Jump to content

Welcome to NikonForums.com
Register now to gain access to all of our features. Once registered and logged in, you will be able to create topics, post replies to existing threads, give reputation to your fellow members, get your own private messenger, post status updates, manage your profile and so much more. If you already have an account, login here - otherwise create an account for free today!
Photo

I wonder.

wonder

  • Please log in to reply
16 replies to this topic

#1
Tony

Tony

    Nikonian

  • Premium Member
  • PipPipPipPipPipPipPipPip
  • 2,111 posts
  • Country Flag
  • LocationBeaverton, Oregon

Site Supporter

Does anyone besides me believe that a return to film photography is imminent?  The reason I say this is because on other sites I read about some folks that have increased their purchases of color print film along with a film SLR.

 

I cannot imagine why anyone would want to revert back to film unless they are just shooting film to be doing something different  occasionally.  I myself am looking at an old (vintage) film camera to use every so often, but the expense of film purchasing and developing seems to be excessive.

 

The last time I purchased Black & White film was about 8 years ago and Ilford HP 5 was approximately $10.00 for 36 exposures, but it also cost me nearly $30.00 to have them developed.  That really was my catalyst in migrating over to digital photography.

 

Please share any thoughts on this.

 

Thnx, 

 

Tony



#2
mikew

mikew

    Forum Veteran

  • Forum Member
  • PipPipPipPipPipPipPip
  • 682 posts
  • Country Flag
  • LocationNorth East Lincs

As much as i loved the film days i dont ever want to go back, i did my own darkroom work, B/W color prints and slde developing,that was all part of the fun at the time, i now need instant gratification :D



#3
Merco_61

Merco_61

    Nikonian

  • Premium Member
  • PipPipPipPipPipPipPipPip
  • 7,209 posts
  • Country Flag
  • LocationUppsala, Sweden

Site Supporter

Analog still thrives, but not as an alternative to digital. It is an artistic medium in its own right.

 

Developing black and white film is still cheap if you do it yourself. A basic Paterson System 4 tank with two reels is less than $30, a changing bag costs about the same and developer, stop bath and fixer are about $3 per film. A used enlarger doesn't cost much, neither does a scanner with film capabilities. It is much more hands on than digital and the discipline one develops when every frame costs is beneficial even when shooting digital.



#4
Nikon Shooter

Nikon Shooter

    Nikonian

  • Forum Member
  • PipPipPipPipPipPipPipPip
  • 1,615 posts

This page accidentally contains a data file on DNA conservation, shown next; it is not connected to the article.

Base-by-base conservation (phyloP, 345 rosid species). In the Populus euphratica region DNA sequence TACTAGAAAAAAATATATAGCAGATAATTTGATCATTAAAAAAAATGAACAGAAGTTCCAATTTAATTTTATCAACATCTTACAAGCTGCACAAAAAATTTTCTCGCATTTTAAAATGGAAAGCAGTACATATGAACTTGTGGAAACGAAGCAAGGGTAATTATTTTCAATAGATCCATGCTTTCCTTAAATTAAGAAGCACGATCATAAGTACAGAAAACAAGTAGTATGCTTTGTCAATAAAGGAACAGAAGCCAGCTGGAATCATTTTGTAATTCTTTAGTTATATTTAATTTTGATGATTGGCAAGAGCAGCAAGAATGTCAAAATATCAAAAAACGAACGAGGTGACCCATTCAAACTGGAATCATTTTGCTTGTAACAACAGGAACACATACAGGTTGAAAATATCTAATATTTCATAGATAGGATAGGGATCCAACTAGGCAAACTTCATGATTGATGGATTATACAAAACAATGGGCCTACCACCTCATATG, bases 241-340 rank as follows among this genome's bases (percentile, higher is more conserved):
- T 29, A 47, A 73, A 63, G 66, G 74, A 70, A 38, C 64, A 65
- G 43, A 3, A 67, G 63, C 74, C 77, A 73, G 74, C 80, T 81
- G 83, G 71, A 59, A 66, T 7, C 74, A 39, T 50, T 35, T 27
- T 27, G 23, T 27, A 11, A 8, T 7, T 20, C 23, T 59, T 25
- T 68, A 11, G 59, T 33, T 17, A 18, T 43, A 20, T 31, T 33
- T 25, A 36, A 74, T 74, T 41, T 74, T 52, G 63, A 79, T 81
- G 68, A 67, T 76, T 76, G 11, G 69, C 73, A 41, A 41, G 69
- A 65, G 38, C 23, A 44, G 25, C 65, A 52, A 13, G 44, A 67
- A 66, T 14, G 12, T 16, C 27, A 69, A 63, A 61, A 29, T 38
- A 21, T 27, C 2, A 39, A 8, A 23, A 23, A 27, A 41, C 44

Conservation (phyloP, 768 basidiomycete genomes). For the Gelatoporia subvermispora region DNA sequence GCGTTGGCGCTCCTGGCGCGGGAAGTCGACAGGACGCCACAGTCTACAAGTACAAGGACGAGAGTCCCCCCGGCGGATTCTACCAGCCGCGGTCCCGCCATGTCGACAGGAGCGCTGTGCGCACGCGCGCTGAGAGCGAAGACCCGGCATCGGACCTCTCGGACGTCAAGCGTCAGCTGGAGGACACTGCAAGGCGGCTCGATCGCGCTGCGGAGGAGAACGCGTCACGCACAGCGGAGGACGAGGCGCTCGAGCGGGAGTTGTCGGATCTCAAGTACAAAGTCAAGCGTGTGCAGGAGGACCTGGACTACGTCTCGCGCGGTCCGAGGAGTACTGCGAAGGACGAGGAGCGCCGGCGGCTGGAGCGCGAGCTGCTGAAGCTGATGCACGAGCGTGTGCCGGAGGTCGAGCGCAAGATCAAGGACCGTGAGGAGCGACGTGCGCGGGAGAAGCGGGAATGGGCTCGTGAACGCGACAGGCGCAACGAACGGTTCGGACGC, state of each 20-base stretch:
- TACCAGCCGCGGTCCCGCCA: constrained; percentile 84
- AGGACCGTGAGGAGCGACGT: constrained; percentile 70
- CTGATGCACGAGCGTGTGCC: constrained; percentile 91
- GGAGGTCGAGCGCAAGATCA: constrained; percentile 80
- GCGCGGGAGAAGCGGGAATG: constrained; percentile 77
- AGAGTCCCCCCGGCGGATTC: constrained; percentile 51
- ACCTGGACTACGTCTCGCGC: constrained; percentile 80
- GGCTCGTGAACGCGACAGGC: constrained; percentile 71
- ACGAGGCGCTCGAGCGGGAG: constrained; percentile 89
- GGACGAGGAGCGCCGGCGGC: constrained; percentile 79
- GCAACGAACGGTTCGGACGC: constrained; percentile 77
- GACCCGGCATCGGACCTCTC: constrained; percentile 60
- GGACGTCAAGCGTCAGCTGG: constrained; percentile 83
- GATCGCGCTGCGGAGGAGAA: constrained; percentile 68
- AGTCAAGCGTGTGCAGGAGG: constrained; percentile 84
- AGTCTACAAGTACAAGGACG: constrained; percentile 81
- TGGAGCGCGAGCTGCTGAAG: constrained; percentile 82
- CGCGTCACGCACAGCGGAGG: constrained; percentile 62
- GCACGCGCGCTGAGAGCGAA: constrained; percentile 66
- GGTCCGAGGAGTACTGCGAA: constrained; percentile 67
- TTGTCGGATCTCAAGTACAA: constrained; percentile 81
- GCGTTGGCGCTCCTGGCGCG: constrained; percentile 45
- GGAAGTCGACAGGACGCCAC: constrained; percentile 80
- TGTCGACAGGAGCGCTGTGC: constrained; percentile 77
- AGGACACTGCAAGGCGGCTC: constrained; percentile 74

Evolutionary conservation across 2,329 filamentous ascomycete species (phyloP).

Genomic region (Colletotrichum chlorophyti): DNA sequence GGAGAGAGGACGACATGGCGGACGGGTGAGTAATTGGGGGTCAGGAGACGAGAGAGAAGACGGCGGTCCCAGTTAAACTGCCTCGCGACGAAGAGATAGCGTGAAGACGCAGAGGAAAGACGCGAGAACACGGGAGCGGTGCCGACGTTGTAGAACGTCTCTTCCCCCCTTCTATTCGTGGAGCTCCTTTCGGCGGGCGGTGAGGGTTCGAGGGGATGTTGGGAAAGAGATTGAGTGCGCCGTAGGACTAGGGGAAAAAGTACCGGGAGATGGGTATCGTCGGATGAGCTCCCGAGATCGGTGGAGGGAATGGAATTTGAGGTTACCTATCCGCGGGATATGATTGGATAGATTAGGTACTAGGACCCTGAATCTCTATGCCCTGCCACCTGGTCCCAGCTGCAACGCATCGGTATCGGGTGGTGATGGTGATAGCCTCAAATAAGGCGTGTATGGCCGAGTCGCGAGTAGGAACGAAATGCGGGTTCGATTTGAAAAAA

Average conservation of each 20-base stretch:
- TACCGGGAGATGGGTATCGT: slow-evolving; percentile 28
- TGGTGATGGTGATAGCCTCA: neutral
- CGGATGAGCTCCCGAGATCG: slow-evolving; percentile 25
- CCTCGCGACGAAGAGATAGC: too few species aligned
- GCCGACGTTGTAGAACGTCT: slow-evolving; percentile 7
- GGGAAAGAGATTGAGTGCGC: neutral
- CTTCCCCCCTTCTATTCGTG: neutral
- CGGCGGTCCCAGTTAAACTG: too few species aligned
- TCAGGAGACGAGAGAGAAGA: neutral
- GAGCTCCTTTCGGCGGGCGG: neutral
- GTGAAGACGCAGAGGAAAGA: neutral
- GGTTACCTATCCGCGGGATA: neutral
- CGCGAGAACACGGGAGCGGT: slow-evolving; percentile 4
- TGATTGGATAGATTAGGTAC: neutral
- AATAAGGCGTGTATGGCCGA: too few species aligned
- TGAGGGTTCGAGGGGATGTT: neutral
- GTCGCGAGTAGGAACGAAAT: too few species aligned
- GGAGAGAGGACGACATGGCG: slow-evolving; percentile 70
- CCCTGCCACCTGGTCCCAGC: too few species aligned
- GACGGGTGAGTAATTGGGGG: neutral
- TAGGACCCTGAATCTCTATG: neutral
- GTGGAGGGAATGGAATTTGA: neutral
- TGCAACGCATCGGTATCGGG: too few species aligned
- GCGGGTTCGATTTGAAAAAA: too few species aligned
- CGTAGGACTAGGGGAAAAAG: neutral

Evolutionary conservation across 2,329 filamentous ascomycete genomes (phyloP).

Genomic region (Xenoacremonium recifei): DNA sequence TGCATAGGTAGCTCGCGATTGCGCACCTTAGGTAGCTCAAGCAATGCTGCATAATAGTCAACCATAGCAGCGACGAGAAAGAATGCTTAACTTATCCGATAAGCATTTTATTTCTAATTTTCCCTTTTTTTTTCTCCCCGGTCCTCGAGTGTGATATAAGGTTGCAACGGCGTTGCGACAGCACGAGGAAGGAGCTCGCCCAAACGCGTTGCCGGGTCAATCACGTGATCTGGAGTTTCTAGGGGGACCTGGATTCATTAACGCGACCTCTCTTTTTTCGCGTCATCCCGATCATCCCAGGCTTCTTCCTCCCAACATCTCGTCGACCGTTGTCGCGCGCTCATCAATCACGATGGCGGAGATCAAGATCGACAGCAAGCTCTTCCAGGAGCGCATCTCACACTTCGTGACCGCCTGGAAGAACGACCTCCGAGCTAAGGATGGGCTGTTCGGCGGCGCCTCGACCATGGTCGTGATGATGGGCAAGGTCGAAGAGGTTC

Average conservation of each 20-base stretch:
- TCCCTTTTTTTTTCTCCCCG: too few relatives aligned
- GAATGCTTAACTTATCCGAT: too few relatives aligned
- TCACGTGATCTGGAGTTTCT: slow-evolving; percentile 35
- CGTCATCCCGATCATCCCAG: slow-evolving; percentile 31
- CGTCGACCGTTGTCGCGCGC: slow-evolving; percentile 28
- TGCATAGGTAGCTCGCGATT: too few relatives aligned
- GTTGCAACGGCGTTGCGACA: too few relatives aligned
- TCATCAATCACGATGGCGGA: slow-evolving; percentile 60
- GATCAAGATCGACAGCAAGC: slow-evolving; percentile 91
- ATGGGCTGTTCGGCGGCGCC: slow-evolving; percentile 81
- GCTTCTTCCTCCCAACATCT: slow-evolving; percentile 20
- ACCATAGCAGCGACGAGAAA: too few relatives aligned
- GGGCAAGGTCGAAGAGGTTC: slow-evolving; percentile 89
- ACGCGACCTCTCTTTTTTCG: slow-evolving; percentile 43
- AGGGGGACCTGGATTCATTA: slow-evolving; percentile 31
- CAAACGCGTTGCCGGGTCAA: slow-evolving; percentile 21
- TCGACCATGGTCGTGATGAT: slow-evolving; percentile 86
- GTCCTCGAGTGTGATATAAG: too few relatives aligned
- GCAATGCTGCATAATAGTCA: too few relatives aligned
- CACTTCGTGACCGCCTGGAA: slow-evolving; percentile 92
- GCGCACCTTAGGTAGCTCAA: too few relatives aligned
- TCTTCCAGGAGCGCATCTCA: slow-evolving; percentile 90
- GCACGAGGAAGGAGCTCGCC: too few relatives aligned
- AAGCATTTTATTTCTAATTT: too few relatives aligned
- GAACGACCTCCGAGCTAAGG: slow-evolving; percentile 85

• Country Flag
  • Location: French Canadian living in Central Europe

Does anyone besides me believe that a return to film photography is imminent?

 

 

I was very reluctant to join the D world… very. But, since the D3S,
I did the jump and there is NO WAY BACK.

 

I too have some film nostalgia but no thanks.



#5
Bengan

Bengan

    Forum Veteran

  • Premium Member
  • PipPipPipPipPipPipPip
  • 399 posts
  • Country Flag
  • LocationStockholm

Site Supporter

I took up film photography again a couple of years ago. It started with me taking my old friend, the 1969 Pentax Spotmatic, for a stroll. It was actually great fun and I have now and then continued to put a roll of film in an old film era camera. Using film also gives me some kind of acknowledgement that I know what I'm doing.

B/W film also gives me a nother challenge as I have to think and try to see the world in black and white. It is a completely different mindset from digital color shots that may look good in B/W.

 

Although film photography has a renaissance and Kodak has reintroduced Ektachrome, I don't think that it will make a lot of people throw away their DSLRs.

I follow a number of threads at Pentaxforums where there are a number of people who are exclusively dedicated to film photography, but it's not a huge bunch.

 

I think that old cameras are exciting. My old Rolleiflex was built in the late 1950's and is still in perfect working condition. I don't expect either of my digital bodies to be working when (or rather if) they become that age. Just my two cents.



#6
Nikon Shooter

Nikon Shooter

    Nikonian

  • Forum Member
  • PipPipPipPipPipPipPipPip
  • 1,615 posts
  • Country Flag
  • Location: French Canadian living in Central Europe

I don't expect either of my digital bodies to be working when (or rather if) they become that age. Just my two cents.

 

 

I don't see why?

 

It is like Macs machines: they get obsolete before they failed
in any way. DSLRs have way less moving parts to go wrong

but the supporting technologies are moving on fast.
 



#7
ScottinPollock

ScottinPollock

    Forum Veteran

  • Forum Member
  • PipPipPipPipPipPipPip
  • 646 posts
  • Country Flag
  • LocationWest Slope Northern Sierra Nevada
Film never truly went away. But like vinyl and other analog, most consumers won't put up with it, and most pros can't afford to be without the accelerated workflow digital provides.

#8
Tony

Tony

    Nikonian

  • Premium Member
  • PipPipPipPipPipPipPipPip
  • 2,111 posts
  • Country Flag
  • LocationBeaverton, Oregon

Site Supporter

Some excellent commentaries here.  I suppose getting down to the bare bones of the issue, one would have to ask himself/herself, "Which medium do I find to be the most rewarding?".  So dollars and cents aside, which one makes me the happiest?  Sort of like, "To be or not to be."